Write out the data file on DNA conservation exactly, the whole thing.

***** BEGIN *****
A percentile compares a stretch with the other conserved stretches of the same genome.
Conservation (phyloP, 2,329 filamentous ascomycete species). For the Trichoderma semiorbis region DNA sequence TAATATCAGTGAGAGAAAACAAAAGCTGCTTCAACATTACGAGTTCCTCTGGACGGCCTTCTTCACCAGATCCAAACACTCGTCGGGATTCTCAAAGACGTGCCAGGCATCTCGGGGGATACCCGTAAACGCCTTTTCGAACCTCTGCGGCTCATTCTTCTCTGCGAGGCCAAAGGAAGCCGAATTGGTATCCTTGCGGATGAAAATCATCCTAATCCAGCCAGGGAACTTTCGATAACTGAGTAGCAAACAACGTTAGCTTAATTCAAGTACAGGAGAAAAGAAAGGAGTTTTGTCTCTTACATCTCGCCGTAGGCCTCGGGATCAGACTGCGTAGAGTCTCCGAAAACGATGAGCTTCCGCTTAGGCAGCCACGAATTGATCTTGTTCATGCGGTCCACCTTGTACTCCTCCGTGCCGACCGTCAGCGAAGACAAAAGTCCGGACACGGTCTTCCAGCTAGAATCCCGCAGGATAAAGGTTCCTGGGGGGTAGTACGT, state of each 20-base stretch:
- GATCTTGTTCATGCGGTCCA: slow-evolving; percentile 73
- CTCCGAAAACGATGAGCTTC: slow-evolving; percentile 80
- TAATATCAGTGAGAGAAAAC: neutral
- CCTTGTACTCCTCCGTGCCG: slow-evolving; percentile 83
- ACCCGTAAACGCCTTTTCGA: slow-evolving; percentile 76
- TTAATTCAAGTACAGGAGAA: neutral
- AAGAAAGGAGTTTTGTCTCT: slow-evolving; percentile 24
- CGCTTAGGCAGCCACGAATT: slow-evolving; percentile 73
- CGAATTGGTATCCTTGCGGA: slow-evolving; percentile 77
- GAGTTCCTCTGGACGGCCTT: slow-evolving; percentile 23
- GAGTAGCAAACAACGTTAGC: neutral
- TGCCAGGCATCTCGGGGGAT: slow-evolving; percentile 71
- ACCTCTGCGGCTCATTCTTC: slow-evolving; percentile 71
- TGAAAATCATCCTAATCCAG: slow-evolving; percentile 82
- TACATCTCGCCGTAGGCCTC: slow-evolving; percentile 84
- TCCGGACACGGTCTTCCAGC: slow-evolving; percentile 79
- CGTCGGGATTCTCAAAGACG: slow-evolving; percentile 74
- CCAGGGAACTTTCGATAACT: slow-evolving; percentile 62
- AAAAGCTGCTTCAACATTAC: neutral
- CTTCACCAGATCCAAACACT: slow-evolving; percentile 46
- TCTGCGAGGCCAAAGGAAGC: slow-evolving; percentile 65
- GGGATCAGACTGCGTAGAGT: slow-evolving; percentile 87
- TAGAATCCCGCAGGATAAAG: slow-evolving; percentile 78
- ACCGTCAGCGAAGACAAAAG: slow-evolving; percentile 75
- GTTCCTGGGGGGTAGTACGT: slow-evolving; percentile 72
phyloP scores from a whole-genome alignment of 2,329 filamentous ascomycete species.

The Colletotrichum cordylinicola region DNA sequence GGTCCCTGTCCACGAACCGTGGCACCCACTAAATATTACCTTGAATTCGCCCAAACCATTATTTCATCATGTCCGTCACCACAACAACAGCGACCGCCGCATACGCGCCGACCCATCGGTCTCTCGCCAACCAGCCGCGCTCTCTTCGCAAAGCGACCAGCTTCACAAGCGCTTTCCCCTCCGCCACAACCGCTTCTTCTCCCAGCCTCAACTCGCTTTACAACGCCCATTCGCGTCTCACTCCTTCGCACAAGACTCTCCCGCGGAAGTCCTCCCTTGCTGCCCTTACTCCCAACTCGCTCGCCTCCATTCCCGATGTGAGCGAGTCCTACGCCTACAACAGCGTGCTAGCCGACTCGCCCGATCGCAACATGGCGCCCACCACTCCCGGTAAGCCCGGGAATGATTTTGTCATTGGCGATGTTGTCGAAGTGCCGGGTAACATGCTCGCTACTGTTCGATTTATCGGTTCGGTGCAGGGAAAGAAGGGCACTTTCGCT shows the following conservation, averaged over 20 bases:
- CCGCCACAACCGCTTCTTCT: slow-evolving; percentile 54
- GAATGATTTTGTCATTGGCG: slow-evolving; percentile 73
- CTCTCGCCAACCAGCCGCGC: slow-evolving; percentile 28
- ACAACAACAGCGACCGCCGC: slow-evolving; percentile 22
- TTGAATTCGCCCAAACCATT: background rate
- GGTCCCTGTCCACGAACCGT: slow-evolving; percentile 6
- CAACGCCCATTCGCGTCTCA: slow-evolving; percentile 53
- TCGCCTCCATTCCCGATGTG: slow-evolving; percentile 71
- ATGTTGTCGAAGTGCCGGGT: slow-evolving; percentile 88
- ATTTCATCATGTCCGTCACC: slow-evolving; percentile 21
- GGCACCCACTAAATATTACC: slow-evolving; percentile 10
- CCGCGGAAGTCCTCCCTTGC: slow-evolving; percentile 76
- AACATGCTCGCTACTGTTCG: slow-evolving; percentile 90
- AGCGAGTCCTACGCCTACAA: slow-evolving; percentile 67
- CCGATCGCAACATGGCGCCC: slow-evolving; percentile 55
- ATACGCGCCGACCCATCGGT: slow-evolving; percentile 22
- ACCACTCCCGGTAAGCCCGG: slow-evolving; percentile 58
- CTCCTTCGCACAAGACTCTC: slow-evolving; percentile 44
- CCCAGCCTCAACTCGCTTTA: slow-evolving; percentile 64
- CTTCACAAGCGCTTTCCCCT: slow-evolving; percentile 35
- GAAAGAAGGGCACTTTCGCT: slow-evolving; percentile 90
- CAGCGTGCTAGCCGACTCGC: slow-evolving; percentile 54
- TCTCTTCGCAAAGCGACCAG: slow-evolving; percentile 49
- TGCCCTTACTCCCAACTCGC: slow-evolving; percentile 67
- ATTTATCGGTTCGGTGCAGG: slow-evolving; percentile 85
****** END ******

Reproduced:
A percentile compares a stretch with the other conserved stretches of the same genome.
Conservation (phyloP, 2,329 filamentous ascomycete species). For the Trichoderma semiorbis region DNA sequence TAATATCAGTGAGAGAAAACAAAAGCTGCTTCAACATTACGAGTTCCTCTGGACGGCCTTCTTCACCAGATCCAAACACTCGTCGGGATTCTCAAAGACGTGCCAGGCATCTCGGGGGATACCCGTAAACGCCTTTTCGAACCTCTGCGGCTCATTCTTCTCTGCGAGGCCAAAGGAAGCCGAATTGGTATCCTTGCGGATGAAAATCATCCTAATCCAGCCAGGGAACTTTCGATAACTGAGTAGCAAACAACGTTAGCTTAATTCAAGTACAGGAGAAAAGAAAGGAGTTTTGTCTCTTACATCTCGCCGTAGGCCTCGGGATCAGACTGCGTAGAGTCTCCGAAAACGATGAGCTTCCGCTTAGGCAGCCACGAATTGATCTTGTTCATGCGGTCCACCTTGTACTCCTCCGTGCCGACCGTCAGCGAAGACAAAAGTCCGGACACGGTCTTCCAGCTAGAATCCCGCAGGATAAAGGTTCCTGGGGGGTAGTACGT, state of each 20-base stretch:
- GATCTTGTTCATGCGGTCCA: slow-evolving; percentile 73
- CTCCGAAAACGATGAGCTTC: slow-evolving; percentile 80
- TAATATCAGTGAGAGAAAAC: neutral
- CCTTGTACTCCTCCGTGCCG: slow-evolving; percentile 83
- ACCCGTAAACGCCTTTTCGA: slow-evolving; percentile 76
- TTAATTCAAGTACAGGAGAA: neutral
- AAGAAAGGAGTTTTGTCTCT: slow-evolving; percentile 24
- CGCTTAGGCAGCCACGAATT: slow-evolving; percentile 73
- CGAATTGGTATCCTTGCGGA: slow-evolving; percentile 77
- GAGTTCCTCTGGACGGCCTT: slow-evolving; percentile 23
- GAGTAGCAAACAACGTTAGC: neutral
- TGCCAGGCATCTCGGGGGAT: slow-evolving; percentile 71
- ACCTCTGCGGCTCATTCTTC: slow-evolving; percentile 71
- TGAAAATCATCCTAATCCAG: slow-evolving; percentile 82
- TACATCTCGCCGTAGGCCTC: slow-evolving; percentile 84
- TCCGGACACGGTCTTCCAGC: slow-evolving; percentile 79
- CGTCGGGATTCTCAAAGACG: slow-evolving; percentile 74
- CCAGGGAACTTTCGATAACT: slow-evolving; percentile 62
- AAAAGCTGCTTCAACATTAC: neutral
- CTTCACCAGATCCAAACACT: slow-evolving; percentile 46
- TCTGCGAGGCCAAAGGAAGC: slow-evolving; percentile 65
- GGGATCAGACTGCGTAGAGT: slow-evolving; percentile 87
- TAGAATCCCGCAGGATAAAG: slow-evolving; percentile 78
- ACCGTCAGCGAAGACAAAAG: slow-evolving; percentile 75
- GTTCCTGGGGGGTAGTACGT: slow-evolving; percentile 72
phyloP scores from a whole-genome alignment of 2,329 filamentous ascomycete species.

The Colletotrichum cordylinicola region DNA sequence GGTCCCTGTCCACGAACCGTGGCACCCACTAAATATTACCTTGAATTCGCCCAAACCATTATTTCATCATGTCCGTCACCACAACAACAGCGACCGCCGCATACGCGCCGACCCATCGGTCTCTCGCCAACCAGCCGCGCTCTCTTCGCAAAGCGACCAGCTTCACAAGCGCTTTCCCCTCCGCCACAACCGCTTCTTCTCCCAGCCTCAACTCGCTTTACAACGCCCATTCGCGTCTCACTCCTTCGCACAAGACTCTCCCGCGGAAGTCCTCCCTTGCTGCCCTTACTCCCAACTCGCTCGCCTCCATTCCCGATGTGAGCGAGTCCTACGCCTACAACAGCGTGCTAGCCGACTCGCCCGATCGCAACATGGCGCCCACCACTCCCGGTAAGCCCGGGAATGATTTTGTCATTGGCGATGTTGTCGAAGTGCCGGGTAACATGCTCGCTACTGTTCGATTTATCGGTTCGGTGCAGGGAAAGAAGGGCACTTTCGCT shows the following conservation, averaged over 20 bases:
- CCGCCACAACCGCTTCTTCT: slow-evolving; percentile 54
- GAATGATTTTGTCATTGGCG: slow-evolving; percentile 73
- CTCTCGCCAACCAGCCGCGC: slow-evolving; percentile 28
- ACAACAACAGCGACCGCCGC: slow-evolving; percentile 22
- TTGAATTCGCCCAAACCATT: background rate
- GGTCCCTGTCCACGAACCGT: slow-evolving; percentile 6
- CAACGCCCATTCGCGTCTCA: slow-evolving; percentile 53
- TCGCCTCCATTCCCGATGTG: slow-evolving; percentile 71
- ATGTTGTCGAAGTGCCGGGT: slow-evolving; percentile 88
- ATTTCATCATGTCCGTCACC: slow-evolving; percentile 21
- GGCACCCACTAAATATTACC: slow-evolving; percentile 10
- CCGCGGAAGTCCTCCCTTGC: slow-evolving; percentile 76
- AACATGCTCGCTACTGTTCG: slow-evolving; percentile 90
- AGCGAGTCCTACGCCTACAA: slow-evolving; percentile 67
- CCGATCGCAACATGGCGCCC: slow-evolving; percentile 55
- ATACGCGCCGACCCATCGGT: slow-evolving; percentile 22
- ACCACTCCCGGTAAGCCCGG: slow-evolving; percentile 58
- CTCCTTCGCACAAGACTCTC: slow-evolving; percentile 44
- CCCAGCCTCAACTCGCTTTA: slow-evolving; percentile 64
- CTTCACAAGCGCTTTCCCCT: slow-evolving; percentile 35
- GAAAGAAGGGCACTTTCGCT: slow-evolving; percentile 90
- CAGCGTGCTAGCCGACTCGC: slow-evolving; percentile 54
- TCTCTTCGCAAAGCGACCAG: slow-evolving; percentile 49
- TGCCCTTACTCCCAACTCGC: slow-evolving; percentile 67
- ATTTATCGGTTCGGTGCAGG: slow-evolving; percentile 85